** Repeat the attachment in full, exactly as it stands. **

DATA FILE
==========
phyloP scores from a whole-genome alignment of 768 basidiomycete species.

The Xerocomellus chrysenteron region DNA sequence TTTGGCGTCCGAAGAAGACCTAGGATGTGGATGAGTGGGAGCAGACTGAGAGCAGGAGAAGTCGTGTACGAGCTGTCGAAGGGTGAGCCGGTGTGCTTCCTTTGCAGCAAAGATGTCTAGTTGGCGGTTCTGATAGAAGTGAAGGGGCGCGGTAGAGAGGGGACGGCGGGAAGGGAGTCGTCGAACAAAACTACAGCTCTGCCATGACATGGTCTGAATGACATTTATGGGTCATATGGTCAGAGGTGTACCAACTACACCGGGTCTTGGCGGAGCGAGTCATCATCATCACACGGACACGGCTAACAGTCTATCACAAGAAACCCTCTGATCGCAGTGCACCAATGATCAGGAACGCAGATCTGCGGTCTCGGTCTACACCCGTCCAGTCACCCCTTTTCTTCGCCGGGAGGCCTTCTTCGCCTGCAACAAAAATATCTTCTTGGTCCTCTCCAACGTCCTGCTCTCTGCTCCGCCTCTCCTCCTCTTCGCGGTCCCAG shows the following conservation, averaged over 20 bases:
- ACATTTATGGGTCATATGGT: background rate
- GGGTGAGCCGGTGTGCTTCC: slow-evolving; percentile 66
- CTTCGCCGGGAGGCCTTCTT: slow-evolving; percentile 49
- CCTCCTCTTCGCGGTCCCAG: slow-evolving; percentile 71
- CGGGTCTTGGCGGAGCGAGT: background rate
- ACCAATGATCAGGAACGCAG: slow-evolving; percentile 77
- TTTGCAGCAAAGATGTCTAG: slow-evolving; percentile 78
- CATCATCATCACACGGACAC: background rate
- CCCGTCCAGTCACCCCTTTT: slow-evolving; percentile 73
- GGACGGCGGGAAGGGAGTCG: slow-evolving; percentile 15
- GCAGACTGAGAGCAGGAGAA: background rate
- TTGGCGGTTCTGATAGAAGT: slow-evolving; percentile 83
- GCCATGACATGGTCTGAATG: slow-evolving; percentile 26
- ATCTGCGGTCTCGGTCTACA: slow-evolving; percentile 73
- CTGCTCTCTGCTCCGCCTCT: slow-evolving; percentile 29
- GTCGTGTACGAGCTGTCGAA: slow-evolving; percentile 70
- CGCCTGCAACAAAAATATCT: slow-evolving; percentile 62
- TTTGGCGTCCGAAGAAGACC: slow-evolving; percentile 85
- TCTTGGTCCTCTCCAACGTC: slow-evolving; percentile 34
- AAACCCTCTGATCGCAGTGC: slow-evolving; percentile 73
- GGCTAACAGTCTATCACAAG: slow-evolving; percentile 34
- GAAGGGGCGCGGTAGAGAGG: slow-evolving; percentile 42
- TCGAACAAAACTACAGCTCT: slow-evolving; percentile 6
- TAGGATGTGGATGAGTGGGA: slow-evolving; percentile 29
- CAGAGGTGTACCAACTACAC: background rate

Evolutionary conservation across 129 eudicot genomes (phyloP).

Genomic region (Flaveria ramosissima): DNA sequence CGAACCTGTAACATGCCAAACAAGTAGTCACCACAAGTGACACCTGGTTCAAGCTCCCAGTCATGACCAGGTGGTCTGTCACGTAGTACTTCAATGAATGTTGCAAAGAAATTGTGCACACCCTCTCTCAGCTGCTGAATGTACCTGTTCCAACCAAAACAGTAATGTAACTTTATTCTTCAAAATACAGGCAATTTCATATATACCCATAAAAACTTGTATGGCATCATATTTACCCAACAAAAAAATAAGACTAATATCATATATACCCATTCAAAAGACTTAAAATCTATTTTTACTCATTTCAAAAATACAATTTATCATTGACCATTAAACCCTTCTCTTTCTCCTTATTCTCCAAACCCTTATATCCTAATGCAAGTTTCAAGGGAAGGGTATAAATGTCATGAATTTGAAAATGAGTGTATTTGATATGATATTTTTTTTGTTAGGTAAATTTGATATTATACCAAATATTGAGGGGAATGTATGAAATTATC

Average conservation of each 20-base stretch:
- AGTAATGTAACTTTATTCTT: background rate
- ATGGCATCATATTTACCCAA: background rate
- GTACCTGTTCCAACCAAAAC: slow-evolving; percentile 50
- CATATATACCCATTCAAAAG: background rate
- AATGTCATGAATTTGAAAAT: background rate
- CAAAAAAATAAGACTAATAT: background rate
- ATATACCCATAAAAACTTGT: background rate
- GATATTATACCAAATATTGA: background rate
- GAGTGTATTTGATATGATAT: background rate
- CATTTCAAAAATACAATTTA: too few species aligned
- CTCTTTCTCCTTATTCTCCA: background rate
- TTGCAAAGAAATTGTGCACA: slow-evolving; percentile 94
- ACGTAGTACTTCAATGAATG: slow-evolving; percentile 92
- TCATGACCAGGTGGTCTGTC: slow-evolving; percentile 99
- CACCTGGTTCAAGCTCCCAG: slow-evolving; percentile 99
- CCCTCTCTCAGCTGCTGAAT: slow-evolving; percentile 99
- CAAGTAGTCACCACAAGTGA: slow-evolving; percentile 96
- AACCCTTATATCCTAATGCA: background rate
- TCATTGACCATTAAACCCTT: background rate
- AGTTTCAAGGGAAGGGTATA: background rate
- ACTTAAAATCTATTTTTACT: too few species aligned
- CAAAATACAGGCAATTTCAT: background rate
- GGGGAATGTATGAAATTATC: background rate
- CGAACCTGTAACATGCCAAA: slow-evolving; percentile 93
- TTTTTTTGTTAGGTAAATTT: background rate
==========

phyloP scores from a whole-genome alignment of 768 basidiomycete species.

The Xerocomellus chrysenteron region DNA sequence TTTGGCGTCCGAAGAAGACCTAGGATGTGGATGAGTGGGAGCAGACTGAGAGCAGGAGAAGTCGTGTACGAGCTGTCGAAGGGTGAGCCGGTGTGCTTCCTTTGCAGCAAAGATGTCTAGTTGGCGGTTCTGATAGAAGTGAAGGGGCGCGGTAGAGAGGGGACGGCGGGAAGGGAGTCGTCGAACAAAACTACAGCTCTGCCATGACATGGTCTGAATGACATTTATGGGTCATATGGTCAGAGGTGTACCAACTACACCGGGTCTTGGCGGAGCGAGTCATCATCATCACACGGACACGGCTAACAGTCTATCACAAGAAACCCTCTGATCGCAGTGCACCAATGATCAGGAACGCAGATCTGCGGTCTCGGTCTACACCCGTCCAGTCACCCCTTTTCTTCGCCGGGAGGCCTTCTTCGCCTGCAACAAAAATATCTTCTTGGTCCTCTCCAACGTCCTGCTCTCTGCTCCGCCTCTCCTCCTCTTCGCGGTCCCAG shows the following conservation, averaged over 20 bases:
- ACATTTATGGGTCATATGGT: background rate
- GGGTGAGCCGGTGTGCTTCC: slow-evolving; percentile 66
- CTTCGCCGGGAGGCCTTCTT: slow-evolving; percentile 49
- CCTCCTCTTCGCGGTCCCAG: slow-evolving; percentile 71
- CGGGTCTTGGCGGAGCGAGT: background rate
- ACCAATGATCAGGAACGCAG: slow-evolving; percentile 77
- TTTGCAGCAAAGATGTCTAG: slow-evolving; percentile 78
- CATCATCATCACACGGACAC: background rate
- CCCGTCCAGTCACCCCTTTT: slow-evolving; percentile 73
- GGACGGCGGGAAGGGAGTCG: slow-evolving; percentile 15
- GCAGACTGAGAGCAGGAGAA: background rate
- TTGGCGGTTCTGATAGAAGT: slow-evolving; percentile 83
- GCCATGACATGGTCTGAATG: slow-evolving; percentile 26
- ATCTGCGGTCTCGGTCTACA: slow-evolving; percentile 73
- CTGCTCTCTGCTCCGCCTCT: slow-evolving; percentile 29
- GTCGTGTACGAGCTGTCGAA: slow-evolving; percentile 70
- CGCCTGCAACAAAAATATCT: slow-evolving; percentile 62
- TTTGGCGTCCGAAGAAGACC: slow-evolving; percentile 85
- TCTTGGTCCTCTCCAACGTC: slow-evolving; percentile 34
- AAACCCTCTGATCGCAGTGC: slow-evolving; percentile 73
- GGCTAACAGTCTATCACAAG: slow-evolving; percentile 34
- GAAGGGGCGCGGTAGAGAGG: slow-evolving; percentile 42
- TCGAACAAAACTACAGCTCT: slow-evolving; percentile 6
- TAGGATGTGGATGAGTGGGA: slow-evolving; percentile 29
- CAGAGGTGTACCAACTACAC: background rate

Evolutionary conservation across 129 eudicot genomes (phyloP).

Genomic region (Flaveria ramosissima): DNA sequence CGAACCTGTAACATGCCAAACAAGTAGTCACCACAAGTGACACCTGGTTCAAGCTCCCAGTCATGACCAGGTGGTCTGTCACGTAGTACTTCAATGAATGTTGCAAAGAAATTGTGCACACCCTCTCTCAGCTGCTGAATGTACCTGTTCCAACCAAAACAGTAATGTAACTTTATTCTTCAAAATACAGGCAATTTCATATATACCCATAAAAACTTGTATGGCATCATATTTACCCAACAAAAAAATAAGACTAATATCATATATACCCATTCAAAAGACTTAAAATCTATTTTTACTCATTTCAAAAATACAATTTATCATTGACCATTAAACCCTTCTCTTTCTCCTTATTCTCCAAACCCTTATATCCTAATGCAAGTTTCAAGGGAAGGGTATAAATGTCATGAATTTGAAAATGAGTGTATTTGATATGATATTTTTTTTGTTAGGTAAATTTGATATTATACCAAATATTGAGGGGAATGTATGAAATTATC

Average conservation of each 20-base stretch:
- AGTAATGTAACTTTATTCTT: background rate
- ATGGCATCATATTTACCCAA: background rate
- GTACCTGTTCCAACCAAAAC: slow-evolving; percentile 50
- CATATATACCCATTCAAAAG: background rate
- AATGTCATGAATTTGAAAAT: background rate
- CAAAAAAATAAGACTAATAT: background rate
- ATATACCCATAAAAACTTGT: background rate
- GATATTATACCAAATATTGA: background rate
- GAGTGTATTTGATATGATAT: background rate
- CATTTCAAAAATACAATTTA: too few species aligned
- CTCTTTCTCCTTATTCTCCA: background rate
- TTGCAAAGAAATTGTGCACA: slow-evolving; percentile 94
- ACGTAGTACTTCAATGAATG: slow-evolving; percentile 92
- TCATGACCAGGTGGTCTGTC: slow-evolving; percentile 99
- CACCTGGTTCAAGCTCCCAG: slow-evolving; percentile 99
- CCCTCTCTCAGCTGCTGAAT: slow-evolving; percentile 99
- CAAGTAGTCACCACAAGTGA: slow-evolving; percentile 96
- AACCCTTATATCCTAATGCA: background rate
- TCATTGACCATTAAACCCTT: background rate
- AGTTTCAAGGGAAGGGTATA: background rate
- ACTTAAAATCTATTTTTACT: too few species aligned
- CAAAATACAGGCAATTTCAT: background rate
- GGGGAATGTATGAAATTATC: background rate
- CGAACCTGTAACATGCCAAA: slow-evolving; percentile 93
- TTTTTTTGTTAGGTAAATTT: background rate